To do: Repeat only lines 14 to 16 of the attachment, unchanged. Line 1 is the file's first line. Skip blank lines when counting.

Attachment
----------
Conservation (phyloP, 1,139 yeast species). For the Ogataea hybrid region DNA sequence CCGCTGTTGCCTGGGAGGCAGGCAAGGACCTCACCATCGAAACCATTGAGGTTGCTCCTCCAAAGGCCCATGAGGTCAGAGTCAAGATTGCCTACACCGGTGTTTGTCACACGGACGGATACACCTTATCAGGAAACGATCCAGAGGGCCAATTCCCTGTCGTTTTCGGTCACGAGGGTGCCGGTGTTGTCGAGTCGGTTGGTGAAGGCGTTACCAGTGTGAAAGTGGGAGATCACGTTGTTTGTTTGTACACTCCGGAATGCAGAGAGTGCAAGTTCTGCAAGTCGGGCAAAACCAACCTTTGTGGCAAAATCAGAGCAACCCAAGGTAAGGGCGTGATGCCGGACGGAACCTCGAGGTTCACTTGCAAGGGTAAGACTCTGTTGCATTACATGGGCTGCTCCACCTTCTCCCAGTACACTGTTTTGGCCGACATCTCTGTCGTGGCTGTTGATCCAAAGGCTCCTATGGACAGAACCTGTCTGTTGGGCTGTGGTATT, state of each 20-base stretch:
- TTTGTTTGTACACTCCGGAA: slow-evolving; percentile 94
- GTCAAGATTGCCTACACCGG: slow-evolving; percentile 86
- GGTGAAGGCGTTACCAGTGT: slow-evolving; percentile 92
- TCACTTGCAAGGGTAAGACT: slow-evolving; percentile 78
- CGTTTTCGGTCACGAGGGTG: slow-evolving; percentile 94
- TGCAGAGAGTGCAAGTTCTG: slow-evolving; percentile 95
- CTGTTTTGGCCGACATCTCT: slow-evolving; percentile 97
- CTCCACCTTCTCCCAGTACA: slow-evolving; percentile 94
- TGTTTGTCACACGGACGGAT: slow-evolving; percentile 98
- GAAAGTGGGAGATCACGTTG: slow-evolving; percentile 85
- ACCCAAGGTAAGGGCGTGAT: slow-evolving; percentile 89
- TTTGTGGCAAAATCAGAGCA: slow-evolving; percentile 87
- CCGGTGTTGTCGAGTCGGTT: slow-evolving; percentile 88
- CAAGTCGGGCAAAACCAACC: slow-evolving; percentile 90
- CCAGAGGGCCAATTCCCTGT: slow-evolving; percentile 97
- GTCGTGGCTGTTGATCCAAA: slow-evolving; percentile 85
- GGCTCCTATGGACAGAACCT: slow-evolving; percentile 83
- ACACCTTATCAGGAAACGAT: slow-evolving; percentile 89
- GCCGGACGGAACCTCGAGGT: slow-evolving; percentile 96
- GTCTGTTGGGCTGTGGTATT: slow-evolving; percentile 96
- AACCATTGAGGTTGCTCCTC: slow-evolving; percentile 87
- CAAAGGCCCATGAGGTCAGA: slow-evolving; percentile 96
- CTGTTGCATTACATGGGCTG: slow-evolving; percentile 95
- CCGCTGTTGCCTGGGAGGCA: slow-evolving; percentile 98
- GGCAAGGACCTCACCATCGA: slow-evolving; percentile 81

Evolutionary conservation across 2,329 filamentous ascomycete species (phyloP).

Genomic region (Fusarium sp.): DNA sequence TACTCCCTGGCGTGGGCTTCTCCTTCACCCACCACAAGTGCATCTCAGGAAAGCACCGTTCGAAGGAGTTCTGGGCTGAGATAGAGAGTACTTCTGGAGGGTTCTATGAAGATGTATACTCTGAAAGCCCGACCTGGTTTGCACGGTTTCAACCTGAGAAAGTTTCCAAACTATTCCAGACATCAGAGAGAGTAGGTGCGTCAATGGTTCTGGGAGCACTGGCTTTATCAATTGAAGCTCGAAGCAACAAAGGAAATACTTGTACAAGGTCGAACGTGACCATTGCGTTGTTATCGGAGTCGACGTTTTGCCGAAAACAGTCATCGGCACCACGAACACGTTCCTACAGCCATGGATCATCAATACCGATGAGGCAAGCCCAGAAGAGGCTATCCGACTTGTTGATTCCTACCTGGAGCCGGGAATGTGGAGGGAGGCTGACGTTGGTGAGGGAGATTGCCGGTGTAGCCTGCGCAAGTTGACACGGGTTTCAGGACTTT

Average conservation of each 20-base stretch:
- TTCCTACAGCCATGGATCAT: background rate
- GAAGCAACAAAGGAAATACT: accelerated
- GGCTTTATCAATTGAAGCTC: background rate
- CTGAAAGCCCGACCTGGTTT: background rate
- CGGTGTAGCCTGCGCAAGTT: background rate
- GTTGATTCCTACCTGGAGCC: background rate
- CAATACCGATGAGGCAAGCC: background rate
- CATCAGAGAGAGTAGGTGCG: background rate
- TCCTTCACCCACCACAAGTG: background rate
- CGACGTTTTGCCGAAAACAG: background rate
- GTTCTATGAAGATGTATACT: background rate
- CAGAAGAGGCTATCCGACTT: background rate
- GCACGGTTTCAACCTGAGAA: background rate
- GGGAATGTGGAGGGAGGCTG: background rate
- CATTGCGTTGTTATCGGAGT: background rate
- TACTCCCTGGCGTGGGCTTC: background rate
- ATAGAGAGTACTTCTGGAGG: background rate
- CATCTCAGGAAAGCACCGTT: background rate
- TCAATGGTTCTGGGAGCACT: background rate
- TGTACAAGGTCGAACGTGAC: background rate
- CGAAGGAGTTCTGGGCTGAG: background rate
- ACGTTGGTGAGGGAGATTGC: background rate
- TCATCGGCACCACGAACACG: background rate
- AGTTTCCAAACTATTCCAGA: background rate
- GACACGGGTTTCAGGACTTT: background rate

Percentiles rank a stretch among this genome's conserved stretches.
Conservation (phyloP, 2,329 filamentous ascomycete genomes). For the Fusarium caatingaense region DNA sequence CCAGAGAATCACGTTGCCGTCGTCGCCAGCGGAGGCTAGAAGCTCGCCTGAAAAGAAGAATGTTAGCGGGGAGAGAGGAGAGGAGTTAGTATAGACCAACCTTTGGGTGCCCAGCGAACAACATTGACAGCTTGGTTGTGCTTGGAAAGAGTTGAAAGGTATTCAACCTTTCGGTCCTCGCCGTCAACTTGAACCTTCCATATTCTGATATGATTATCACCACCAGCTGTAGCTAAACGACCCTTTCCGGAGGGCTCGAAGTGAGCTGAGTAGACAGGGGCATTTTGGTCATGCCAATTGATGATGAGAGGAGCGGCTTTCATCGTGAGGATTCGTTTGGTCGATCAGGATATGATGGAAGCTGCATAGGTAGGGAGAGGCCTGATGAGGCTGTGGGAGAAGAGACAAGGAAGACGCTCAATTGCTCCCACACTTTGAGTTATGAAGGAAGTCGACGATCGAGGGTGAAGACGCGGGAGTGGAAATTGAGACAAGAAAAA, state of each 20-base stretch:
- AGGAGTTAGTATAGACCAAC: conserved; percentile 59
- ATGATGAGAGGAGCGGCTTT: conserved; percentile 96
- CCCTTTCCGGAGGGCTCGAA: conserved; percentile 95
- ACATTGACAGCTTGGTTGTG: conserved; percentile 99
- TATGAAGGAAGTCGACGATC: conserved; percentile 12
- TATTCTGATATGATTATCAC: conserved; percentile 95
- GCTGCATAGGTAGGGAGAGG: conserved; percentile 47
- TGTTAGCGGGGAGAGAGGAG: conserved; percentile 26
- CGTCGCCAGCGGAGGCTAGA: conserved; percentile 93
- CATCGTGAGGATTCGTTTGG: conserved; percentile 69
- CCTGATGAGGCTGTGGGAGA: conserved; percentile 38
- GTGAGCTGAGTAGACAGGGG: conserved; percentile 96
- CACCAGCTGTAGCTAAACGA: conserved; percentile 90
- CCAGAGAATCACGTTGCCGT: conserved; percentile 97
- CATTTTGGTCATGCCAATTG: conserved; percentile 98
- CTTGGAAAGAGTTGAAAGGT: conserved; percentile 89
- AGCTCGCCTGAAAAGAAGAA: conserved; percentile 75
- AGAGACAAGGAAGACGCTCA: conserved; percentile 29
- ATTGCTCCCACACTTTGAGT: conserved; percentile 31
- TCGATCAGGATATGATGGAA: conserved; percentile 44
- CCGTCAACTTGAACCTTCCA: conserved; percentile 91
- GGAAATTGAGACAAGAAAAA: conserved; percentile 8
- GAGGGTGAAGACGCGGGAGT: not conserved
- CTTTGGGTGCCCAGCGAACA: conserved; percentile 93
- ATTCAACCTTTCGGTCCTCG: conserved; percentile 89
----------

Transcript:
- CCGGTGTTGTCGAGTCGGTT: slow-evolving; percentile 88
- CAAGTCGGGCAAAACCAACC: slow-evolving; percentile 90
- CCAGAGGGCCAATTCCCTGT: slow-evolving; percentile 97